Everyone reacts differently in stressful situations and how you respond to stress can depend on many different factors. Our Wellbeing team has shared 8 suggestions to keep your mind healthy during this challenging period:
1. Acknowledge your feelings
When you block your emotions because they are overwhelming or conflicting it has a tendency to cause stress on the mind and body and can make those feelings stronger. It is helpful to acknowledge the feelings and thoughts you are having and not “beat yourself up” about them. Once you’ve acknowledged what’s happening in your heart and mind, then ask yourself, “What can I do to take care of myself at the moment?”
- Acknowledge how you feel – to yourself, to someone or something else, recognise how you feel. Do you feel sad, anxious, angry or overwhelmed?
- Explore the possible cause – ask yourself gently and curiously, “Why am I feeling this way at the moment? Can I reduce the source of stress? What can I do to take care of myself while I’m feeling this way?” Sometimes we can’t understand what is causing an emotion, and that’s ok too. Just try and acknowledge it and then do what works for you to help “ride the wave”.
- Own your response – Reflect on the way you have reacted and dealt with the situation. If this situation is unavoidable, think about your behaviour and how you could handle it differently next time.
- Practise self-care – find activities that calm and relax you.
2. Switch off social media and learn the facts
While it’s not helpful to block our emotions and thoughts, it’s also not beneficial to get “lost in our head” and obsess over things.
A constant stream of COVID-19 coverage in our news feeds can keep us in a heightened state of anxiety. Limit (or purge) social media and pick one or two reputable resources to check when you need.
La Trobe has its own COVID-19 fact page which is updated frequently as the situation changes.
3. Stay connected
While we are told to socially distance ourselves, it is more important than ever that we stay connected. Remember, connection doesn’t have to mean in person! Here are some ways to stay connected to each other:
- Try a virtual coffee date – using an online video platform, call up a friend, make a drink of your choice and have a coffee date.
- Similarly, plan a movie night with friends on video – pick a movie, set up the video stream, start the movie at the same time and watch together.
- Get familiar with Zoom – use Zoom to start an online study group with classmates.
- Reach out to your neighbours – check in on the people living around you to see if they need help, especially if they are elderly or vulnerable.
- Check on your friends – ask if they are OK.
Identify your own biggest supports during this time, get in touch with them and have a conversation about how you are feeling.
You can call Lifeline on 13 11 14 f you are experiencing any personal crisis, including loneliness 24 hours a day.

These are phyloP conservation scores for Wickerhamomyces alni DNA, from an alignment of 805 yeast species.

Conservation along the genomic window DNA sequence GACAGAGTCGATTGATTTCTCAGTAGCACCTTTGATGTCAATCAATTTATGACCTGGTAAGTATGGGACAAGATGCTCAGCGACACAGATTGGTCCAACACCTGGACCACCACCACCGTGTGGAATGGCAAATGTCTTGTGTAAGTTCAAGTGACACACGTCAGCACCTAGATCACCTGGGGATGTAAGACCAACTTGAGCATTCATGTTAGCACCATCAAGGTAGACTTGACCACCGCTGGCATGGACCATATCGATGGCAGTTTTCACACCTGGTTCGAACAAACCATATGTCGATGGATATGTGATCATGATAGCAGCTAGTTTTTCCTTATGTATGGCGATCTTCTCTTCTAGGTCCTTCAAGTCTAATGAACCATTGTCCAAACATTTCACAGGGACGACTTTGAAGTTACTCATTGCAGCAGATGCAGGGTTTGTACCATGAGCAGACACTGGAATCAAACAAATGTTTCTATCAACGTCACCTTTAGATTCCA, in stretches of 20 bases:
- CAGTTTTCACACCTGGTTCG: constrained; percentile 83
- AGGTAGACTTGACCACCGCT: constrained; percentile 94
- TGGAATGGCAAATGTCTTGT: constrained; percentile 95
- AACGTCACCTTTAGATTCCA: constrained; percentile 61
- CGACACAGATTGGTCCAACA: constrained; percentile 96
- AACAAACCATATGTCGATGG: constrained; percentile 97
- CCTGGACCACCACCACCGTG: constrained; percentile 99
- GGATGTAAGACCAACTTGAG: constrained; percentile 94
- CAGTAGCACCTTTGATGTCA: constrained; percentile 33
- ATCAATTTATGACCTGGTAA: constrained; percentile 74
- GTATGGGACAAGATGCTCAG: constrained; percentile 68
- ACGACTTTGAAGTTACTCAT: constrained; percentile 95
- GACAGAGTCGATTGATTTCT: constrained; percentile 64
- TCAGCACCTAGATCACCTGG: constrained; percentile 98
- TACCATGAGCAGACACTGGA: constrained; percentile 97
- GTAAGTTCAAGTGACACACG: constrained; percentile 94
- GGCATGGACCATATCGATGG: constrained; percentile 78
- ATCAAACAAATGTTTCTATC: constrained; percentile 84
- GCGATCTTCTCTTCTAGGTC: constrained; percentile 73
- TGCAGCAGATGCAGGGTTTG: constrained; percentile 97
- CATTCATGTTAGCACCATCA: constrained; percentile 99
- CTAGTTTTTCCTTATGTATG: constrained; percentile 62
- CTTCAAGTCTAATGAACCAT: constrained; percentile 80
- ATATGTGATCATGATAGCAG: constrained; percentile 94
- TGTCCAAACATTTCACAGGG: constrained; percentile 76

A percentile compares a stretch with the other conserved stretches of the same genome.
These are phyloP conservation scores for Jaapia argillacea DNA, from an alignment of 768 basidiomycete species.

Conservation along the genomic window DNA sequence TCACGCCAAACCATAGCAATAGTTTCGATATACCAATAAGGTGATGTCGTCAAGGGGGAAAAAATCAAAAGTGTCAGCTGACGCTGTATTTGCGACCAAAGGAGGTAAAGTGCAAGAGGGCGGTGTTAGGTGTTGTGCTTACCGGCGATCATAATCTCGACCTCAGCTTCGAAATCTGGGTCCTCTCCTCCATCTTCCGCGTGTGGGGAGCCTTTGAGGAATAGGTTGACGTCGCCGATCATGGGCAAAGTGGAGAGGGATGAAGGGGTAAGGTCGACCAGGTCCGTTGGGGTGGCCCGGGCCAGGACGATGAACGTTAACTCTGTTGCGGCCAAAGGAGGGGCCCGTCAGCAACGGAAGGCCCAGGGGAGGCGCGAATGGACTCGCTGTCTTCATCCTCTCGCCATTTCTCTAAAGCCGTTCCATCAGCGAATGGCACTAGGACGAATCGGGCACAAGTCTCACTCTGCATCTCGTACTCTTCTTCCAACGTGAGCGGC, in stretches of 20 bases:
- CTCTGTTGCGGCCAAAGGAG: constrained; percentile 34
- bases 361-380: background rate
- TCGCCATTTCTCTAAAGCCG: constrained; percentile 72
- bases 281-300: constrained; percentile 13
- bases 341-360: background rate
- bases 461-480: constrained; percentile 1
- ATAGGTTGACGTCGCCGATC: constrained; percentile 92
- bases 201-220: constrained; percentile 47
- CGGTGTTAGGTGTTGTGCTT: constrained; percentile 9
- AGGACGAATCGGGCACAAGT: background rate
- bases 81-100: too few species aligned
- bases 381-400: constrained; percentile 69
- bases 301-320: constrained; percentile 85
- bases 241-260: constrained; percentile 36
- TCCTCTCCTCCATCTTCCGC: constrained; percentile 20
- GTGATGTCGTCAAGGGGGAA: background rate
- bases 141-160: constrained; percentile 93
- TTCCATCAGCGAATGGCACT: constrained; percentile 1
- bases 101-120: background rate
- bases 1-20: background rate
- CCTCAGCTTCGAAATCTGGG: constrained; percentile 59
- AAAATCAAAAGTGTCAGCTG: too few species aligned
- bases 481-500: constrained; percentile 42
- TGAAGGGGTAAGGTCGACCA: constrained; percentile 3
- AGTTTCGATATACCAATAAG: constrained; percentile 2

Exercise has been proven to be extremely helpful in combatting anxiety and depression and can help for COVID-19. The good thing is, you don’t have to go to the gym or run on a treadmill to exercise! Remember to take advantage of the sunshine when out and get some fresh air where possible, being mindful of keeping a reasonable distance from others. Take a long walk or go for a bike ride.
5. Eat well and drink water
Ensuring we eat well and stay healthy during the COVID-19 outbreak and in the lead up to winter is important while self-isolating at home.
6. Practise mindfulness
Mindfulness is a great skill to develop during trying times such as these. COVID-19 can make you feel stressed and anxious and practising mindfulness is about learning how to keep calm and stay present in the moment.
Did you know the University has its own set of mindfulness tracks to assist you with your practise?
Check out these apps which offer free guided meditations as well as beginner tracks.
7. Keep yourself busy at home in social isolation
Keep your mind busy by starting a new project or finally doing those things you’ve always wanted to start but never had the time to do!
8. Sleep well
Sleep plays an important part in regulating our emotions. Try and make getting between 6-8 hours of sleep a night a priority to help combat stress and anxiety around COVID-19.
More practical suggestions or supports?
If you have any concerns about unacceptable behaviour, you can contact our Speak Up Services.
Appointments are available for all services:
- In-Person Face to Face
- Via Video (Zoom)
- By Phone
- If you are currently unwell or have flu-like symptoms and wish to make an appointment for one of our services, we recommend you have a zoom or phone appointment.
- Please also be aware that an after hours service is also available by calling 1300146307 or text 0488 884100. This service operates 5pm-9am on weekdays and 24 hours during weekends and public holidays.